AUGUSTA, Maine — State revenues exceeded Maine’s projections for the third month in a row in October, but they were down slightly over 2019 and the coronavirus recession is expected to lead to bigger drops as federal stimulus programs run dry.
Revenues were over budget last month by $78 million, or 27 percent, according to a recent report from Department of Administrative and Financial Services Commissioner Kristen Figueroa. It was attributed to federal aid boosting taxable wages and spending, which were the same factors cited when August and September revenues came in above dismal projections.
One of Congress’ major early stimulus programs, an additional $600 in weekly federal unemployment benefits, ran out in July. The state took advantage of an additional $300 under an order from President Donald Trump after that, but the state’s economic officials have warned the temporary boon in economic activity may end if more aid does not come.
Figueroa said that drop could end up hitting one of the more lucrative sales tax- generating periods of the year: the holiday shopping season. There is a delay of more than a month in reporting monthly sales tax figures, so the effects of the cooler months and the majority of Mainers getting kicked off unemployment insurance may not be seen for another few months.
The October report reflects taxable sales in September. Overall, that was down by $4.4 million, or less than a percentage point, relative to the same month last year. Shopping was a bright spot, with consumer sales up 14 percent compared to last year and other retail sales growing by 46 percent because of online shopping during the pandemic.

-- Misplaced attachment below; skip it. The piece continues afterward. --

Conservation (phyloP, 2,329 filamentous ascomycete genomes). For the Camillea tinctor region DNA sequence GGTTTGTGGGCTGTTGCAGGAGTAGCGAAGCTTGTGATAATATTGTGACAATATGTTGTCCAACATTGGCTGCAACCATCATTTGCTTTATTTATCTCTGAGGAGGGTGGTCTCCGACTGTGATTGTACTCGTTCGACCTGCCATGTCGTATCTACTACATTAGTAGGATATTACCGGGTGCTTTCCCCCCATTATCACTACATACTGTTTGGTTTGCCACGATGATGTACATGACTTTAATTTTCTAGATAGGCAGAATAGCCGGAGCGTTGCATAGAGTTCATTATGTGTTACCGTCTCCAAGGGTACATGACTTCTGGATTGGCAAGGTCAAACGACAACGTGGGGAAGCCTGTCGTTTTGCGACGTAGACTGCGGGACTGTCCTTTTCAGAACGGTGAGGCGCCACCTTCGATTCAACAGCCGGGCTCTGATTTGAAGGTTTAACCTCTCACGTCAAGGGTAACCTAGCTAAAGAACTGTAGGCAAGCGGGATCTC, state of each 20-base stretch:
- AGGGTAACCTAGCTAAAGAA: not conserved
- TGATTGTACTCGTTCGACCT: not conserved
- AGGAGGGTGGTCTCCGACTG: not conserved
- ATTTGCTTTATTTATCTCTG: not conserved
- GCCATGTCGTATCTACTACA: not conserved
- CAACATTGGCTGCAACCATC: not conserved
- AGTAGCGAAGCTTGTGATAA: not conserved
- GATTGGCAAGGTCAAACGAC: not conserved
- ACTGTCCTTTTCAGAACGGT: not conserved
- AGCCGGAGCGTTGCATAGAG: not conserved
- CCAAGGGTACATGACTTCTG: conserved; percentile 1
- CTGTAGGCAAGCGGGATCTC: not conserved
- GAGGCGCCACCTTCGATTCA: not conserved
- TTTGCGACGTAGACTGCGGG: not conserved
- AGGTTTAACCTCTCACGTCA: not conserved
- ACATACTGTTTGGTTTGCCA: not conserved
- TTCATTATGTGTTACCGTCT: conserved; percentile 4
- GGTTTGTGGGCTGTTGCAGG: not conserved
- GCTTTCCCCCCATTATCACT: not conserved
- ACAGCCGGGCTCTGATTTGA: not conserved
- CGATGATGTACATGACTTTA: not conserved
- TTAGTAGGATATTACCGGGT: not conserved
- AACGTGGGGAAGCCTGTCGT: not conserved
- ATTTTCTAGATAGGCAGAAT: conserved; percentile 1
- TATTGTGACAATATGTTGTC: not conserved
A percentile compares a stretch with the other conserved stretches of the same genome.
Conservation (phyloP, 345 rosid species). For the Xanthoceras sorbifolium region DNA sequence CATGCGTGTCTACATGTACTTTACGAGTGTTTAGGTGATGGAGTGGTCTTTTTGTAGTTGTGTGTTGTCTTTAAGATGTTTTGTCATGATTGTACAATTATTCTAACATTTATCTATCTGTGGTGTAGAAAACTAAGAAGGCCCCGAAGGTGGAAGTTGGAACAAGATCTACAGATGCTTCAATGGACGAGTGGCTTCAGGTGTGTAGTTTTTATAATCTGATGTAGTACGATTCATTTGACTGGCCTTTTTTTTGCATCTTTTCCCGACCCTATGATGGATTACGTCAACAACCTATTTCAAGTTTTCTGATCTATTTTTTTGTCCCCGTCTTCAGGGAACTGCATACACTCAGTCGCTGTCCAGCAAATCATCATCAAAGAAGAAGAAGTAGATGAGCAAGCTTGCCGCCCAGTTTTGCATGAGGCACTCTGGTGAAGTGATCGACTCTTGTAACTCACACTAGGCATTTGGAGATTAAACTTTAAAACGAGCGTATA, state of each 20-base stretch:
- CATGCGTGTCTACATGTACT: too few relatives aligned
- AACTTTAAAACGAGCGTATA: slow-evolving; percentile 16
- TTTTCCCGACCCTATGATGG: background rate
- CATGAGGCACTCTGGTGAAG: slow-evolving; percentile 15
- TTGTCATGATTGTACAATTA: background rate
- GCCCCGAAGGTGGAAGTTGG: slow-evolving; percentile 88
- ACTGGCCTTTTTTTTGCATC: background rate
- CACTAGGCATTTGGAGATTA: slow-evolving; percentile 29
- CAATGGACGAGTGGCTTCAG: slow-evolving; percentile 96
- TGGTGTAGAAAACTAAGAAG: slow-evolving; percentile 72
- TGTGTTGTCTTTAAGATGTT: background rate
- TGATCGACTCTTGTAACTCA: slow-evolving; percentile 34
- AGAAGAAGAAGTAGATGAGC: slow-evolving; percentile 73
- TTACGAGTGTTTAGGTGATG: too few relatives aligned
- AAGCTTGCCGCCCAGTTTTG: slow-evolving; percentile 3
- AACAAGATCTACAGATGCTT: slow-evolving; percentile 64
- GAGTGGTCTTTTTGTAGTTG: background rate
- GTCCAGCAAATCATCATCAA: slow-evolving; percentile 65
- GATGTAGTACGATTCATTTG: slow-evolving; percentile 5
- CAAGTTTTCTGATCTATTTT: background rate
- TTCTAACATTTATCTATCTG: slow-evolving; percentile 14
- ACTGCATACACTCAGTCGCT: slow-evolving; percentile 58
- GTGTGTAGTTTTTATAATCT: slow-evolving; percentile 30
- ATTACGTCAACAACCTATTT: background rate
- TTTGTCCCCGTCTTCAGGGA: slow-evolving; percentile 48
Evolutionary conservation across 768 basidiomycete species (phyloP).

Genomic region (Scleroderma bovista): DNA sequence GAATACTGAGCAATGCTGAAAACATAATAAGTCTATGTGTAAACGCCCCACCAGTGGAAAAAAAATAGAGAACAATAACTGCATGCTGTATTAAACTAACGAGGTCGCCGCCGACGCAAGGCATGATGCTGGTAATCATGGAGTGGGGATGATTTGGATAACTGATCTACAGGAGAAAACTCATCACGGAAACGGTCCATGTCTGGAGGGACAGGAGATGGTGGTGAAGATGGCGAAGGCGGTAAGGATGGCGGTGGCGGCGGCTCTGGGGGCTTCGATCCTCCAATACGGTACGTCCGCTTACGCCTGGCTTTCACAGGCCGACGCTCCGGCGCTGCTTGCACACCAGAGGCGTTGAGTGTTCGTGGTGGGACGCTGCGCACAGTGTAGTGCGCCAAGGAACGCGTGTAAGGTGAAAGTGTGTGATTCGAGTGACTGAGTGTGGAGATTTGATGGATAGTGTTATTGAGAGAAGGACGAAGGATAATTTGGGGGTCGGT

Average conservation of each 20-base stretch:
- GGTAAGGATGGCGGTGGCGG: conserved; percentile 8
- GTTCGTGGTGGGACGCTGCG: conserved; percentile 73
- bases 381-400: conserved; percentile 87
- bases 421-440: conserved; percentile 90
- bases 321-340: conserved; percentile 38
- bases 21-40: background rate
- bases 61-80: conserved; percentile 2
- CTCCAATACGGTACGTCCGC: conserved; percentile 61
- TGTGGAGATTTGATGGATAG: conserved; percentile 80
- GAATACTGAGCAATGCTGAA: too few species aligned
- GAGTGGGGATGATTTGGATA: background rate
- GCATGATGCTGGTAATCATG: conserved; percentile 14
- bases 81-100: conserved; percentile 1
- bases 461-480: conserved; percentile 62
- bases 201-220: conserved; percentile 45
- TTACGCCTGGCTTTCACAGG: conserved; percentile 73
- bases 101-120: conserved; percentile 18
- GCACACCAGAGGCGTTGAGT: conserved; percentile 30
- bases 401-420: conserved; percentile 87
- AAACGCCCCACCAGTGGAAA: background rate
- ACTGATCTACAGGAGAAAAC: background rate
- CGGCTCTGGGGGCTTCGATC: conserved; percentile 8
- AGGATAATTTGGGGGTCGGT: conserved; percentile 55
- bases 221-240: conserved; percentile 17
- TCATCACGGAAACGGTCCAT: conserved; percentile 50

The sore spots were restaurant and lodging sales, which were down nearly 16 percent and 18 percent, respectively. They are likely to suffer more as a curfew on businesses that sell food and drink announced Thursday by Gov. Janet Mills goes into effect on Friday through Dec. 6.
Figueroa seemed pessimistic about additional federal aid coming through by the end of the year in a memo, noting it may be “delayed until the first quarter” of next year, after President-elect Joe Biden takes office.
Mills, a Democrat, and Maine legislators will negotiate the state’s next two-year budget over the first half of 2021. Times will be hard as the state faces a projected $1.4 billion revenue shortfall over three years. That projection is expected to be updated after Thanksgiving by a state revenue forecasting panel.